87 Honda Accord revs high with no accelerator input

My 87 Honda Accord has acted funny for awhile. It has been very intermittent for the last 2 years until this weekend. Since Thu it does this everytime it is driven.

When this happens the car starts good. It then runs rough, kind of bumpy and I know what is going to happen. After the car runs for 5-10 minutes like this it will accelerate uncontrollably. Granted I am accelerating the car as I go from start to go, and up hills, but when I let my foot off the gas, the car either remains at 3000+ RPM or it starts to rev up there on its own with my foot off the gas. It’s like the throttle is stuck. So I stomp on it and it goes to 4000+ RPM and stays there. Sometimes it comes down, sometimes not. Usually after 15 minutes it would go back to running normal. The past 4 days it is constantly this way.

A few facts. Car is not fuel injected to my knowledge, I don’t see injectors. The alternator light is on and my radio was cutting out this morning, windows sluggish, I think the alternator needs replacing. I don’t know if this has anything at all to do with the problem of revving.

I have thought that the throttle cable is sticky but it usually runs well and this was very intermittent (go months between episodes) for the past 2 years until the last 4 days.

Any ideas?

Thanks in advance,


The 1987 Accord came with both a carburated and fuel injected induction system. If your Accord, indeed, has a carburator, that might be your problem. That carburator has primary and secondary throats. Most of driving is done using the primary side. When you need extra power i.e. more mixture flow than the primary can supply, a vacuum diaphragm pulls open the secondary throttle plate. Since the secondary throttle shaft is not activated that often it can get gummed up and stick open which will give you high RPM and unintended acceleration. Usually a few sprays of carburator cleaner on the secondary throttle shaft at both ends will loosen things up and cure the problem. Alternately, a carburator rebuild might be necessary. If you have a shop look at this carburator, try to keep the original carburator i.e. have your existing carburator rebuilt as a parts store replacement rebuild may not have the correct calibration you car requires.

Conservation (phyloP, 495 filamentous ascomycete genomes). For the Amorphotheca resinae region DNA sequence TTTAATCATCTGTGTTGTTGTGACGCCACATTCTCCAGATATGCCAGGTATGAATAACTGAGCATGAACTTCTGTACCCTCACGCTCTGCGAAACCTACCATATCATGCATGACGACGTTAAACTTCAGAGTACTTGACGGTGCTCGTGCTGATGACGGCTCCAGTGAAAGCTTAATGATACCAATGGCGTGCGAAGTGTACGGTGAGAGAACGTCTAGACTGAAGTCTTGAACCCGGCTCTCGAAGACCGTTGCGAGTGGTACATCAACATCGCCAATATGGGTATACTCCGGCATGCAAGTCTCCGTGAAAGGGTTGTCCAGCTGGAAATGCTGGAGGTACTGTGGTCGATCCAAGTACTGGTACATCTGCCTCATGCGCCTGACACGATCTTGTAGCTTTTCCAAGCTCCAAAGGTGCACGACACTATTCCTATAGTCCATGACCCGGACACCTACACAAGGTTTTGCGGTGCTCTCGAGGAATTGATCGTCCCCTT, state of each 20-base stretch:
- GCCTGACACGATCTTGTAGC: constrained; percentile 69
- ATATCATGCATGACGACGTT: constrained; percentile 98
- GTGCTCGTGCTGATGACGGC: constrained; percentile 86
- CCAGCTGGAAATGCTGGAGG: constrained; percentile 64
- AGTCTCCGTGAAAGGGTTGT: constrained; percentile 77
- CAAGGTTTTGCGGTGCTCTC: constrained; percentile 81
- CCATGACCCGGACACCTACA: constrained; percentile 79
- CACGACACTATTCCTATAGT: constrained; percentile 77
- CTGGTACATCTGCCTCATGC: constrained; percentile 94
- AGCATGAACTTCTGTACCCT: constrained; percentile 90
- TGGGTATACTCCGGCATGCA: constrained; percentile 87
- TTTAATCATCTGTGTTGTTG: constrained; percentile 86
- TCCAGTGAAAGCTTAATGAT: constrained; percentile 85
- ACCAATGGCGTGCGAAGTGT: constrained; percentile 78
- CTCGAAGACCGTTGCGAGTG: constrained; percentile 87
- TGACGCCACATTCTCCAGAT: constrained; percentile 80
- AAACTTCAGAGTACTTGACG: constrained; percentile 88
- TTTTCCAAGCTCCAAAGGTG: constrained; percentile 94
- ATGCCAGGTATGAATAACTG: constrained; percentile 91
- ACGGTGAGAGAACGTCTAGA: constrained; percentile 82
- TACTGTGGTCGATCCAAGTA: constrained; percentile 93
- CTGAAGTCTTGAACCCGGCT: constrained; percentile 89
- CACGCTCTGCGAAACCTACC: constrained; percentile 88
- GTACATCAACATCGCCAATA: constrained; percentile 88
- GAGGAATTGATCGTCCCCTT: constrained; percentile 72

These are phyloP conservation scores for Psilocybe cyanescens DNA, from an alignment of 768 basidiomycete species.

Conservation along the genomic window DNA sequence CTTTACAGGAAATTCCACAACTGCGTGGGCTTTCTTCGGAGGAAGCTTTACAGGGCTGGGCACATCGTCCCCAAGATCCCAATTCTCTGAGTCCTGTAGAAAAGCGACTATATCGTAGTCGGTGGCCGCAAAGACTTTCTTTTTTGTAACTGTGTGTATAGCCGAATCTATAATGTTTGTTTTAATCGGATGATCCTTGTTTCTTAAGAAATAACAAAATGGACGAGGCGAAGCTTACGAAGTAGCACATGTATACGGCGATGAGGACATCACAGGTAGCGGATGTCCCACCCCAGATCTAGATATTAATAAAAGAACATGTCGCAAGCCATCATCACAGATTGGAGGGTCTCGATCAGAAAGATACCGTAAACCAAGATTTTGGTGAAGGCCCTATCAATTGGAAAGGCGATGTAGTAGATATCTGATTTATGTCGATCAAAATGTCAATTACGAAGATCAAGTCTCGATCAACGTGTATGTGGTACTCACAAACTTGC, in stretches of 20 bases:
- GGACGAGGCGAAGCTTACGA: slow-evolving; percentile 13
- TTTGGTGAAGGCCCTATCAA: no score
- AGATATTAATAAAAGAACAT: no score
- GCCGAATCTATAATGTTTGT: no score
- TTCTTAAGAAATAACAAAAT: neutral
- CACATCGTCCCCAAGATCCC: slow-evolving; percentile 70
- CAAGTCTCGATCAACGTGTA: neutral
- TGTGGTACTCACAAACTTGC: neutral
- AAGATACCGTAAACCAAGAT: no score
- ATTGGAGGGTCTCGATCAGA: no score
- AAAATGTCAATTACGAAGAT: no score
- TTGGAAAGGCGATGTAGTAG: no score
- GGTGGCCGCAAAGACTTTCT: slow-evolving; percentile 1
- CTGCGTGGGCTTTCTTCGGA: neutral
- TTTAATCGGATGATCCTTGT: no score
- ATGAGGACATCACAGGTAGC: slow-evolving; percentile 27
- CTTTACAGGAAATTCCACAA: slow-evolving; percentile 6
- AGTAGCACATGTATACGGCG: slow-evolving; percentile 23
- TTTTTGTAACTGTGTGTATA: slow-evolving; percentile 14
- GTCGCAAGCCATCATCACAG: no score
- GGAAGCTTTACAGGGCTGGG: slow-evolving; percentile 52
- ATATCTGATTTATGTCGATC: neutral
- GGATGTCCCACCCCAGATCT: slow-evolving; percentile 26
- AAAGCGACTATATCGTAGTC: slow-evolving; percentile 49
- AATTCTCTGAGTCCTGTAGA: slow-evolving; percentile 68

Hope this helps.

Thank you Researcher,

As it turns out, I took it to the shop because the Alternator also needed to be replaced. The shop, and my Chilton’s and Haynes manuals all said the left front axle has to be removed or removed from the steering knuckle at least. Well, when they went to do it, they found they didn’t need to remove the axle. That’s why I had it there.

Anyway, I asked them to look into the situation. What I found was that the choke was closed at all times. When I manually opened the choke, the RPM’s came down. Not to acceptable levels but came down. The throttle plate was clearly closed. I could not understand why the car idled at 3000 RPM with both the choke and throttle closed.

The shop found a break in the intake manifold gasket resulting in a large vacuum leak. Normally this would bog the engine in my experience. In this case, it created more airflow and somehow pulled more gas with it.

Unless they were lying to me, they replaced this gasket for a pretty penny and the car runs pretty good now.

I’ve never seen anything like it. I’ve had no trouble with it the past 3 years I’ve had it and I hope no more troubles with it.

Thanks again for your help. What you said is very logical and was where I was heading.